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Immigration Forum Gets Intense

A discussion at L.A.'s Leimert Park about illegal migrants and their impact on blacks escalates into a shouting match over jobs, housing and schools.

April 24, 2006|Teresa Watanabe | Times Staff Writer

Reflecting intense passions over illegal immigration, a Los Angeles outdoor forum about its impact on blacks quickly became a screaming match Sunday between those urging a crackdown on undocumented migrants and others counseling tolerance.

The gathering at Leimert Park in South Los Angeles, which eventually involved about 100 people, was aimed at publicizing what some blacks believe has been illegal immigration's negative effect on their neighborhoods, housing, schools and jobs, said Ted Hayes, founder of the Crispus Attucks Brigade, an African American group newly organized to fight the influx of undocumented migrants.

"Illegal immigration is the greatest threat to African Americans since slavery," Hayes said, before stepping onto a park bench and leading about 30 people in chants: "We're fired up! We can't take it no more!"

But no sooner had Hayes begun to speak when a handful of other blacks approached him with their own loudspeaker, yelling a counter message of unity in Spanish and English.

"The people united will never be divided!" yelled Julia Wallace, an African American member of the Progressive Alliance, as a handful of her supporters waved signs urging worker unity.

Hayes' supporters were later challenged by a few Latinos who wandered into the park and ended up in face-to-face debates over jobs, lawbreaking, the Mexican economy and a host of other hot-button issues.

When Terrance Lang, a 41-year-old African American, complained that Latino immigrants were taking jobs from blacks, Jose Haro, a 21-year-old Mexican American, retorted that maybe blacks weren't looking hard enough for them.

"It's so easy to find a job anywhere!" Haro said. "I find one in one day: moving companies, offices, anything. These people are lazy," he said, referring to blacks.

As the decibel levels rose and the two groups pressed closer to each other, police separated them with yellow tape.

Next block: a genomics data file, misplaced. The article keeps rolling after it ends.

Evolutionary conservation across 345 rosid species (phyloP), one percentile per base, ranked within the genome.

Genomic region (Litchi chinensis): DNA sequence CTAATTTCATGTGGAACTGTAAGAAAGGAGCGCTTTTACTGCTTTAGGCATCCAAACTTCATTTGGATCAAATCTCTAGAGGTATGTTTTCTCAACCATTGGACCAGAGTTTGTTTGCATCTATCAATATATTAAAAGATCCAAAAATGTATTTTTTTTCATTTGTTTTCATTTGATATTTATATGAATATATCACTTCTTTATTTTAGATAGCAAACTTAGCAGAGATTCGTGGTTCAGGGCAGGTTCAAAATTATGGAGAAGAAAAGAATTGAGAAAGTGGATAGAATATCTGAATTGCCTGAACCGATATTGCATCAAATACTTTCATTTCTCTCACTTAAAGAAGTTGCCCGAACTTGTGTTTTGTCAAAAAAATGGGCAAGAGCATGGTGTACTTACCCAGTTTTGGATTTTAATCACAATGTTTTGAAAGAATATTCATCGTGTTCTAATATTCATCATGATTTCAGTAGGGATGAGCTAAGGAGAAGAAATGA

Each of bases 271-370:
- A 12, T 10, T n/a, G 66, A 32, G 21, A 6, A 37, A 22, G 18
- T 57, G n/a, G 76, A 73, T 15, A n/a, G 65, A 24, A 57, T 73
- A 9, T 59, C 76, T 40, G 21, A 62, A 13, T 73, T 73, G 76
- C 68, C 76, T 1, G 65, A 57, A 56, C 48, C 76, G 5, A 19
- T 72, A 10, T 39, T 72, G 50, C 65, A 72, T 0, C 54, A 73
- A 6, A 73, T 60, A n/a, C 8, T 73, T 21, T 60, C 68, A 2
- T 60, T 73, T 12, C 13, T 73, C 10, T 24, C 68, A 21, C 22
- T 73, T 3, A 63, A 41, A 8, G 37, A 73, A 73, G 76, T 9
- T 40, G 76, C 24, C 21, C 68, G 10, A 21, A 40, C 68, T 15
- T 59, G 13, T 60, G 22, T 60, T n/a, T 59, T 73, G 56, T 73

The raucous debate, coming as Congress returns this week from recess to resume work on immigration reform and President Bush plans a speech on the issue today in Irvine, underscored the growing tensions in some black neighborhoods over the influx of immigrants. Some African Americans allege they are being shut out of jobs and housing by Latino supervisors and landlords; others say their children are shortchanged in schools that once were predominantly black but now cater to Spanish speakers. Violence between blacks and Latinos in schools and jails has increased.

Several studies have shown that the large influx of immigrants in the last 20 years has significantly expanded the nation's labor pool, allowing employers to depress the wages of the least-skilled and least-educated workers.

At the forum Sunday, many blacks said they bore no ill will toward immigrants in general but were alarmed by their seeming impact on their lives.

When Sean Jourdan, a 33-year-old African American born in Los Angeles, began work as a satellite TV installer in 1995, he said, most of his colleagues were black and all made more than $1,200 a week. That was enough, he said, to comfortably support a family.

Today, he said, only two of 75 workers at his firm are black -- the rest are Latino -- and wages have plunged. Desperate for supplemental income, Jourdan said, he recently bought a hot dog cart.

"I don't hate Hispanics," he said, "but I shouldn't have to compete like this when my people fought and died for this country. This is my birthright: to work, not to beg, for a living wage. They tell you to go to school and follow the laws of the land and you'll rise up. I've done that, but I'm being undermined."

As he listened to Jourdan's laments, Juan Santos, a self-described Chicano activist and writer, said he was sympathetic. But he said the problem was not Latinos, it was the nation's "capitalist class" that had shipped good jobs overseas, imported cheap labor and was now trying to pit workers against each other.

"It's the system that's at fault, not Mexicans," Santos said.

Hayes said his new group plans to organize a protest march through downtown Los Angeles to City Hall on May 21, invite gang members to join border patrols to stop illegal immigration and visit African American elected officials to demand to know how they plan to address the issue.

He added that he has written to Pope Benedict XVI, asking him to "rein in" Cardinal Roger M. Mahony, the Roman Catholic archbishop of Los Angeles, who has actively advocated for legalizing illegal immigrants and other reform measures.

Hayes is also an advocate for the homeless and helped to found Dome Village, a downtown experiment in alternative housing.

The forum drew an eclectic crowd that included African American members of the Minuteman Project, which sends private citizens on border patrols to stop illegal immigration; a Latino carrying a sign saying that America was actually Mexican territory; and one man wearing a Malcolm X cap and a "Bush-Cheney" political button.

When Hayes and others praised the Minutemen as patriotic Americans, other blacks screamed back that they were similar to the vigilantes who hunted down escaped slaves.

"Shame on you!" yelled Betty Jones, a Los Angeles resident.

But as the debates raged on, at least one person seemed pleased. Surveying the crowd, Santos, the Chicano activist, smiled and said:

"This debate is beautiful. These people are honestly trying to sort through all of these conflicts and contradictions."

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